The Most Expensive Cities in the World to Live In
According to a study published by Savills this April, London, New York, and Hong Kong are the three most expensive cities on Earth in which to live and work.
London, New York, and Hong Kong. This is the triumvirate at the head of Savills’ latest assessment of the 20 most expensive cities in the World in which to live and work.
*Developments in 2015
In 2015, London remained by far the most expensive city on the planet to live and work in, with, according to Savills, an average spend of €98,506 p.a., an increase of 2% on 2014. Hot on its heels is New York, which shows an annual cost of €97,196, a rise of 5%. As for Hong Kong in third place, an outlay of €90,123 is required, up 3%.
There are noticeable differences between the top 20 cities. For example, a London employee’s average annual housing cost is twice that of Sydney, Los Angeles, or Chicago. Bringing up the rear in this list is Rio de Janeiro, the most affordable city at €14,414 per person per year.
Charging ahead in 2015 are San Francisco (+13%), Los Angeles (+9%), and Dubai (+4%). The biggest losers: Moscow and Rio de Janeiro (-9% each) and Singapore (-4%).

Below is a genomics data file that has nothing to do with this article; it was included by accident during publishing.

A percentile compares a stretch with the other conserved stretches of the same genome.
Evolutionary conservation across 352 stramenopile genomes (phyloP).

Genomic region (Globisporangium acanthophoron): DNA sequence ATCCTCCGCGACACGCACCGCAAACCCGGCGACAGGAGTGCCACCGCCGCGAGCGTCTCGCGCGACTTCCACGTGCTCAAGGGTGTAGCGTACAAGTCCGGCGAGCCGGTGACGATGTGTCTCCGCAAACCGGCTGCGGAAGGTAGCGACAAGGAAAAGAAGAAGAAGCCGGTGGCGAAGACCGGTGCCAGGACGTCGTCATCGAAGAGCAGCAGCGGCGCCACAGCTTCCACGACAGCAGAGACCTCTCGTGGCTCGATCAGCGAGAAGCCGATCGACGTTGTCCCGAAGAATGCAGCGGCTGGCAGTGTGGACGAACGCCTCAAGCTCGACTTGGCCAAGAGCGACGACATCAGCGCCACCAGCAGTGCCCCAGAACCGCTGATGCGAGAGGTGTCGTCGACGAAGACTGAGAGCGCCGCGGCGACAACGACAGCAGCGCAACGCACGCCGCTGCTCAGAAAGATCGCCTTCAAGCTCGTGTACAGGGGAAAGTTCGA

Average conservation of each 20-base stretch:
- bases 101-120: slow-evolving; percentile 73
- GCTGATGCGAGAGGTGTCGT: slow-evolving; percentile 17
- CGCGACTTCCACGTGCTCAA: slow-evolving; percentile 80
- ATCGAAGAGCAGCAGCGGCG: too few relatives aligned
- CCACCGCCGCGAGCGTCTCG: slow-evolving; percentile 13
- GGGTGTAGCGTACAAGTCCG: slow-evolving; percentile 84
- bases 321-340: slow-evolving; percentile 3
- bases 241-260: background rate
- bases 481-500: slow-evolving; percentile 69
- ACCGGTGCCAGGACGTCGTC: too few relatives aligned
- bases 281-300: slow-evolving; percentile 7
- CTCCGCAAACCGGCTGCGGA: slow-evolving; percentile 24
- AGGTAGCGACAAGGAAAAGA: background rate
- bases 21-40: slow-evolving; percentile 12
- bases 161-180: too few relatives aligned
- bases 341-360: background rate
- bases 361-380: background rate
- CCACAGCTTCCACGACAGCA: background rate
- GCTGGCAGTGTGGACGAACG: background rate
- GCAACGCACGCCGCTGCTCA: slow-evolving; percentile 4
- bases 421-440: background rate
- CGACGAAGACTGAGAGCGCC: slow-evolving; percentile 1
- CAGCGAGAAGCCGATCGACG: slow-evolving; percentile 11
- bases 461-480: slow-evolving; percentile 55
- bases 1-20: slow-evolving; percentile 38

*The trend West
Savills indicates that “the growth peaks in real estate prices have shifted West”. Between 2005 and 2011 the emerging international “BRIC” cities (BRIC meaning Brazil, Russia, India, and China) such as Shanghai, Mumbai, Moscow, Singapore, and Hong Kong experienced real estate prices that performed in line with their growing economies. Today, this is no longer the case. Since 2011 right up to 2015, the trend took a downturn due to slowing economic growth. In the same period, the improving economies of Europe and the U.S. brought increased value to property prices in a variety of cities such as New York (+39%), Dublin (+28%), and Berlin (+20%).
*Paris fares well
The City of Light remained in 4th place in 2015’s global rankings, with an average housing cost of €68,290 per person per year, an annual downturn of 4%, which brings the fall over the past 5 years to 1%.